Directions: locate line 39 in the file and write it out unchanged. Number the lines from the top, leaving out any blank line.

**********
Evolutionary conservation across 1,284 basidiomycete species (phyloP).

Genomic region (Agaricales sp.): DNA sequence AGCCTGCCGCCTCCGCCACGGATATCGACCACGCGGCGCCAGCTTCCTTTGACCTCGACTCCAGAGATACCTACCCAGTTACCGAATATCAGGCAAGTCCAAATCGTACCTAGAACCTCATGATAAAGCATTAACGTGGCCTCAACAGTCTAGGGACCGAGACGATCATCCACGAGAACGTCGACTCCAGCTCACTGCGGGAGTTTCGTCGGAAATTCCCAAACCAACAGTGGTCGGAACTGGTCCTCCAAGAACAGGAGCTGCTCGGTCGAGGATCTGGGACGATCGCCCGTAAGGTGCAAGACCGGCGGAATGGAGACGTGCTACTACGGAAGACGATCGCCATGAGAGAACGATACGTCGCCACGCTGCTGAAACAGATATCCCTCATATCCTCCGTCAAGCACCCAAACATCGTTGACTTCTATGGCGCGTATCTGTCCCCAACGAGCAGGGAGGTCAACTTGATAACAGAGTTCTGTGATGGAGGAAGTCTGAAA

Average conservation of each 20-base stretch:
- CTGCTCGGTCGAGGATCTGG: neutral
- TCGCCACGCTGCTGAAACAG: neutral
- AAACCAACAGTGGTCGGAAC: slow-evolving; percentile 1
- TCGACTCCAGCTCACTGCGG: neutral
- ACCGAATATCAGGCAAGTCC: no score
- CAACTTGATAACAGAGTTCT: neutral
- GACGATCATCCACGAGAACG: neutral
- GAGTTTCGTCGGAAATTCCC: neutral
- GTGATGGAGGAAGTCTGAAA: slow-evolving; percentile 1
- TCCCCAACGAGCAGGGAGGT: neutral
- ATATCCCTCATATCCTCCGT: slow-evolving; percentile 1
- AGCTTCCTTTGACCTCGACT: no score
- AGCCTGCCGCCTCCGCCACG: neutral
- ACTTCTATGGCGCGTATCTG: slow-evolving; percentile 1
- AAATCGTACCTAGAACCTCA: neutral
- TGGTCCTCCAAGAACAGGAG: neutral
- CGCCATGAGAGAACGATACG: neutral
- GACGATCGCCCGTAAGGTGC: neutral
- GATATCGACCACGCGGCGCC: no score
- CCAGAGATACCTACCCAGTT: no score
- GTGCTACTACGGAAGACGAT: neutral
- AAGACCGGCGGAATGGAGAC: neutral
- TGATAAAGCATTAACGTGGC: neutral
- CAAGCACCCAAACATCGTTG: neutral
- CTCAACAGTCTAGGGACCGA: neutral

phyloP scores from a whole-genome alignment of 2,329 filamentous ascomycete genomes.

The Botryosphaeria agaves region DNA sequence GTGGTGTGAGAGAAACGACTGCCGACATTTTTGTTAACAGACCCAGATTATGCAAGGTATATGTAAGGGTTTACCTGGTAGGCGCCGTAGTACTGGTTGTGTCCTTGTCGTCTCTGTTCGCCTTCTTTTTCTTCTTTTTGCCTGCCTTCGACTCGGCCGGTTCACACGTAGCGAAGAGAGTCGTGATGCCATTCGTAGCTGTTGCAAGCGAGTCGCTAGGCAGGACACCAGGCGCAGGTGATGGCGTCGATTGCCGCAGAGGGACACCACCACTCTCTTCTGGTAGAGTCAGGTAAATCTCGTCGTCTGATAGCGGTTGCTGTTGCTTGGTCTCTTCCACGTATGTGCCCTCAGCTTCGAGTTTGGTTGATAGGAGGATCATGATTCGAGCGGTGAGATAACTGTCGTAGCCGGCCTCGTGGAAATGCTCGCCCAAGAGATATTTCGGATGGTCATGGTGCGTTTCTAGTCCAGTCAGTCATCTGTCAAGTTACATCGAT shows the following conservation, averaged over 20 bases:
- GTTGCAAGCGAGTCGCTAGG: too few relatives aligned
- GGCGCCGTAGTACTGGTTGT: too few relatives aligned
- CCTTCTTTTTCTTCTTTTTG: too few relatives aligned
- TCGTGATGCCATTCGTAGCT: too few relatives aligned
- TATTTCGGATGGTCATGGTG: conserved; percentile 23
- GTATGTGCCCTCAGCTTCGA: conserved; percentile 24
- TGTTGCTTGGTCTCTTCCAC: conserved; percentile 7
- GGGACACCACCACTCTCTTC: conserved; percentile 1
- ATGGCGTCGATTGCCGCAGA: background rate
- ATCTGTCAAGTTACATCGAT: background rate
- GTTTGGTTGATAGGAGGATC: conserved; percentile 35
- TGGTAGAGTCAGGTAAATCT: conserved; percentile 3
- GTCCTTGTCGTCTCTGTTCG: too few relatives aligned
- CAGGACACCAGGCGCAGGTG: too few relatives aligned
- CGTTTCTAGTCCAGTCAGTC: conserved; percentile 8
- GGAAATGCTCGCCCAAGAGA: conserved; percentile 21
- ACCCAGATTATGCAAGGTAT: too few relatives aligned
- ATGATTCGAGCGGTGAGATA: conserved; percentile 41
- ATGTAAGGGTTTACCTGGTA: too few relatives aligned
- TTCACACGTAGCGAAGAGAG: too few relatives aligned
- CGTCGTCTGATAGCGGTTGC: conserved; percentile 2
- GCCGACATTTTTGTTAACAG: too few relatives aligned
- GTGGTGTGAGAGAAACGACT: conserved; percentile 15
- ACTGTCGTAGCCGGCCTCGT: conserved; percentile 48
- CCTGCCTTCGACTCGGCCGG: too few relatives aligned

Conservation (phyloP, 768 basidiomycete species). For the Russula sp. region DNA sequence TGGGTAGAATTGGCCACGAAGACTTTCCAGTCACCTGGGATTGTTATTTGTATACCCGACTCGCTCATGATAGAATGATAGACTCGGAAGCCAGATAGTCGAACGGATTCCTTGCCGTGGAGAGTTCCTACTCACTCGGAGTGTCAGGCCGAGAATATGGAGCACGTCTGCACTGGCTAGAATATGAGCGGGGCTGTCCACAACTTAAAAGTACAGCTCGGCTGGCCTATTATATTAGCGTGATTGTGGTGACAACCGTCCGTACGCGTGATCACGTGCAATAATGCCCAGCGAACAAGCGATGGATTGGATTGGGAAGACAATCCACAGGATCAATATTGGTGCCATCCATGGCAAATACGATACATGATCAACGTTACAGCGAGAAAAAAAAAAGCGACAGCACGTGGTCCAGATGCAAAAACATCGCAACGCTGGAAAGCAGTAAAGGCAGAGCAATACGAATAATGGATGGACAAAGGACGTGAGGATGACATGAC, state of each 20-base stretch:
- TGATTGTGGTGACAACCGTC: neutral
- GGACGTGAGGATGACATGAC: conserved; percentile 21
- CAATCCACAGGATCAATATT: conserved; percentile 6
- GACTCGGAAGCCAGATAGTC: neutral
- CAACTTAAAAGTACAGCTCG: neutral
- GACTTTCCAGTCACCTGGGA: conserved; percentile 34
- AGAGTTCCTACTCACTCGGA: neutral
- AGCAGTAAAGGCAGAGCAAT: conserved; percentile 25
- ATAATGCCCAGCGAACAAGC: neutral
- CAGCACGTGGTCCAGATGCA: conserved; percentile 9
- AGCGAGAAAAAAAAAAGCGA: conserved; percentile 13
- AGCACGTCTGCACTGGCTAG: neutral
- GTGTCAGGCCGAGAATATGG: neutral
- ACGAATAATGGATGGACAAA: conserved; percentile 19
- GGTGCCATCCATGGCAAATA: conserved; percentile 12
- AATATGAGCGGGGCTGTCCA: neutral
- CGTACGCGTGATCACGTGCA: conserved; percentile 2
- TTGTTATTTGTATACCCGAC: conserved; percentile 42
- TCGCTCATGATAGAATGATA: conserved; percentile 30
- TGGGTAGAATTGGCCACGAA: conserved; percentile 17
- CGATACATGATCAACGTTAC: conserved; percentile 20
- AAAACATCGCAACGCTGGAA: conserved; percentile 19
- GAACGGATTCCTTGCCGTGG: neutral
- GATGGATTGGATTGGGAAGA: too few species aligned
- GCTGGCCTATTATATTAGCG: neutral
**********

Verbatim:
- ATGGCGTCGATTGCCGCAGA: background rate